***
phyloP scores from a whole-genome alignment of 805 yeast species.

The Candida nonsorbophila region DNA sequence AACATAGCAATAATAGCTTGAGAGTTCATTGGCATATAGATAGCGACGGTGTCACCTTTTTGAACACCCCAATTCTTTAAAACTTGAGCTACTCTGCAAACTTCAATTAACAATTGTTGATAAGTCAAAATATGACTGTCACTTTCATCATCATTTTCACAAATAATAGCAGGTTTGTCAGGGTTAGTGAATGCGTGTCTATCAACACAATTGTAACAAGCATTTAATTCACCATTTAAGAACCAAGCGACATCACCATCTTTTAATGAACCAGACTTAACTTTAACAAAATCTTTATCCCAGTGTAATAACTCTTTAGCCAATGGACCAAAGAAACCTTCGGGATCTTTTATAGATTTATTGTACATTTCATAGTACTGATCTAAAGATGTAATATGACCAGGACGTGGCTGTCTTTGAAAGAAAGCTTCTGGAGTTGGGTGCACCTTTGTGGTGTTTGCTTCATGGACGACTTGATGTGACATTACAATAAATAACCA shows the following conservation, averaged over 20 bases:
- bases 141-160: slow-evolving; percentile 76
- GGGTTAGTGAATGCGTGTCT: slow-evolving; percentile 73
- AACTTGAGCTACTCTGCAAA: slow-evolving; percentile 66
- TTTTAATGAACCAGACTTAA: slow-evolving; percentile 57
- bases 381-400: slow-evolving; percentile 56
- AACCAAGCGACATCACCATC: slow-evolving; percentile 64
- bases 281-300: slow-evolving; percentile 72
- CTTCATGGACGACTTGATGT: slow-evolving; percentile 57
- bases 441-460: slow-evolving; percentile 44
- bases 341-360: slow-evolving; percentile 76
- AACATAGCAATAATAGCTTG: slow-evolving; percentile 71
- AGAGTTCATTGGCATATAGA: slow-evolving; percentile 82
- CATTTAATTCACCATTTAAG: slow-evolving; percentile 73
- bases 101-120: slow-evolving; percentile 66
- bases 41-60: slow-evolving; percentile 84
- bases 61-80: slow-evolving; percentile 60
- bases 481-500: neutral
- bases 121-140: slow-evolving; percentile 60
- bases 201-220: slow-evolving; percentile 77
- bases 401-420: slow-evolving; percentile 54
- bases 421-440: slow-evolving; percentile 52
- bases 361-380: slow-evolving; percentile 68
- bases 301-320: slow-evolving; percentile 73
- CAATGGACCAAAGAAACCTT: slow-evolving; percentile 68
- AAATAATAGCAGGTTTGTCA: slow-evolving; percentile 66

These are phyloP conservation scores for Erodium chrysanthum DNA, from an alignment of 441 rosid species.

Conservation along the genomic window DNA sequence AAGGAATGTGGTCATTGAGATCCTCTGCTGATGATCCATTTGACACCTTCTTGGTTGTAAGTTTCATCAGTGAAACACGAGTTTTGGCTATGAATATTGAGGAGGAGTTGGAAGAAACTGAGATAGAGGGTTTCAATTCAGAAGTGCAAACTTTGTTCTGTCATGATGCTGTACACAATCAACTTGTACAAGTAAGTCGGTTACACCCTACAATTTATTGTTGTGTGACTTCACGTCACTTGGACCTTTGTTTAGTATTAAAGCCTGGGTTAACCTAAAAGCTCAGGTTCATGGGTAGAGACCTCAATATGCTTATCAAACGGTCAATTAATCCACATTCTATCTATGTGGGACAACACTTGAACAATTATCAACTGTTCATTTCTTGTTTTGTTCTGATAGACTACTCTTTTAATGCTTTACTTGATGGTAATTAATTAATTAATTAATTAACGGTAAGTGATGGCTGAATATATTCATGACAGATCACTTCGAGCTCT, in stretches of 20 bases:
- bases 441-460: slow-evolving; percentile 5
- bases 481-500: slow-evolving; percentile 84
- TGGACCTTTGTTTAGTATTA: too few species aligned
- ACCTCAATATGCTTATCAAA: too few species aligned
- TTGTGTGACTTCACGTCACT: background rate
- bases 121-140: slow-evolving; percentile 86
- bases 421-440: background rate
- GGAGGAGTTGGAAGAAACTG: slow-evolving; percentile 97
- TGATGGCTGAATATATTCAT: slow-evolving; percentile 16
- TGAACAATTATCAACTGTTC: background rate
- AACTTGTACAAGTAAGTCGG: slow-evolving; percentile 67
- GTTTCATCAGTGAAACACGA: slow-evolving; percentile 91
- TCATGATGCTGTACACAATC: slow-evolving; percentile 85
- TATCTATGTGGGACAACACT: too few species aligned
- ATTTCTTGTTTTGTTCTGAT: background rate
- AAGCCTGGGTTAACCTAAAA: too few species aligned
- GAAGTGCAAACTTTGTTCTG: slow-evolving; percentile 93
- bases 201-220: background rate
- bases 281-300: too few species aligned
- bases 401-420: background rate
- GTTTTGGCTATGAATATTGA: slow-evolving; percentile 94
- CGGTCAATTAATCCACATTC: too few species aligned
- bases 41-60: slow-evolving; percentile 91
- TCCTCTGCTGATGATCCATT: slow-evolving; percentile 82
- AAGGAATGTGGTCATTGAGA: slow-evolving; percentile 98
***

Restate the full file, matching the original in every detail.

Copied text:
phyloP scores from a whole-genome alignment of 805 yeast species.

The Candida nonsorbophila region DNA sequence AACATAGCAATAATAGCTTGAGAGTTCATTGGCATATAGATAGCGACGGTGTCACCTTTTTGAACACCCCAATTCTTTAAAACTTGAGCTACTCTGCAAACTTCAATTAACAATTGTTGATAAGTCAAAATATGACTGTCACTTTCATCATCATTTTCACAAATAATAGCAGGTTTGTCAGGGTTAGTGAATGCGTGTCTATCAACACAATTGTAACAAGCATTTAATTCACCATTTAAGAACCAAGCGACATCACCATCTTTTAATGAACCAGACTTAACTTTAACAAAATCTTTATCCCAGTGTAATAACTCTTTAGCCAATGGACCAAAGAAACCTTCGGGATCTTTTATAGATTTATTGTACATTTCATAGTACTGATCTAAAGATGTAATATGACCAGGACGTGGCTGTCTTTGAAAGAAAGCTTCTGGAGTTGGGTGCACCTTTGTGGTGTTTGCTTCATGGACGACTTGATGTGACATTACAATAAATAACCA shows the following conservation, averaged over 20 bases:
- bases 141-160: slow-evolving; percentile 76
- GGGTTAGTGAATGCGTGTCT: slow-evolving; percentile 73
- AACTTGAGCTACTCTGCAAA: slow-evolving; percentile 66
- TTTTAATGAACCAGACTTAA: slow-evolving; percentile 57
- bases 381-400: slow-evolving; percentile 56
- AACCAAGCGACATCACCATC: slow-evolving; percentile 64
- bases 281-300: slow-evolving; percentile 72
- CTTCATGGACGACTTGATGT: slow-evolving; percentile 57
- bases 441-460: slow-evolving; percentile 44
- bases 341-360: slow-evolving; percentile 76
- AACATAGCAATAATAGCTTG: slow-evolving; percentile 71
- AGAGTTCATTGGCATATAGA: slow-evolving; percentile 82
- CATTTAATTCACCATTTAAG: slow-evolving; percentile 73
- bases 101-120: slow-evolving; percentile 66
- bases 41-60: slow-evolving; percentile 84
- bases 61-80: slow-evolving; percentile 60
- bases 481-500: neutral
- bases 121-140: slow-evolving; percentile 60
- bases 201-220: slow-evolving; percentile 77
- bases 401-420: slow-evolving; percentile 54
- bases 421-440: slow-evolving; percentile 52
- bases 361-380: slow-evolving; percentile 68
- bases 301-320: slow-evolving; percentile 73
- CAATGGACCAAAGAAACCTT: slow-evolving; percentile 68
- AAATAATAGCAGGTTTGTCA: slow-evolving; percentile 66

These are phyloP conservation scores for Erodium chrysanthum DNA, from an alignment of 441 rosid species.

Conservation along the genomic window DNA sequence AAGGAATGTGGTCATTGAGATCCTCTGCTGATGATCCATTTGACACCTTCTTGGTTGTAAGTTTCATCAGTGAAACACGAGTTTTGGCTATGAATATTGAGGAGGAGTTGGAAGAAACTGAGATAGAGGGTTTCAATTCAGAAGTGCAAACTTTGTTCTGTCATGATGCTGTACACAATCAACTTGTACAAGTAAGTCGGTTACACCCTACAATTTATTGTTGTGTGACTTCACGTCACTTGGACCTTTGTTTAGTATTAAAGCCTGGGTTAACCTAAAAGCTCAGGTTCATGGGTAGAGACCTCAATATGCTTATCAAACGGTCAATTAATCCACATTCTATCTATGTGGGACAACACTTGAACAATTATCAACTGTTCATTTCTTGTTTTGTTCTGATAGACTACTCTTTTAATGCTTTACTTGATGGTAATTAATTAATTAATTAATTAACGGTAAGTGATGGCTGAATATATTCATGACAGATCACTTCGAGCTCT, in stretches of 20 bases:
- bases 441-460: slow-evolving; percentile 5
- bases 481-500: slow-evolving; percentile 84
- TGGACCTTTGTTTAGTATTA: too few species aligned
- ACCTCAATATGCTTATCAAA: too few species aligned
- TTGTGTGACTTCACGTCACT: background rate
- bases 121-140: slow-evolving; percentile 86
- bases 421-440: background rate
- GGAGGAGTTGGAAGAAACTG: slow-evolving; percentile 97
- TGATGGCTGAATATATTCAT: slow-evolving; percentile 16
- TGAACAATTATCAACTGTTC: background rate
- AACTTGTACAAGTAAGTCGG: slow-evolving; percentile 67
- GTTTCATCAGTGAAACACGA: slow-evolving; percentile 91
- TCATGATGCTGTACACAATC: slow-evolving; percentile 85
- TATCTATGTGGGACAACACT: too few species aligned
- ATTTCTTGTTTTGTTCTGAT: background rate
- AAGCCTGGGTTAACCTAAAA: too few species aligned
- GAAGTGCAAACTTTGTTCTG: slow-evolving; percentile 93
- bases 201-220: background rate
- bases 281-300: too few species aligned
- bases 401-420: background rate
- GTTTTGGCTATGAATATTGA: slow-evolving; percentile 94
- CGGTCAATTAATCCACATTC: too few species aligned
- bases 41-60: slow-evolving; percentile 91
- TCCTCTGCTGATGATCCATT: slow-evolving; percentile 82
- AAGGAATGTGGTCATTGAGA: slow-evolving; percentile 98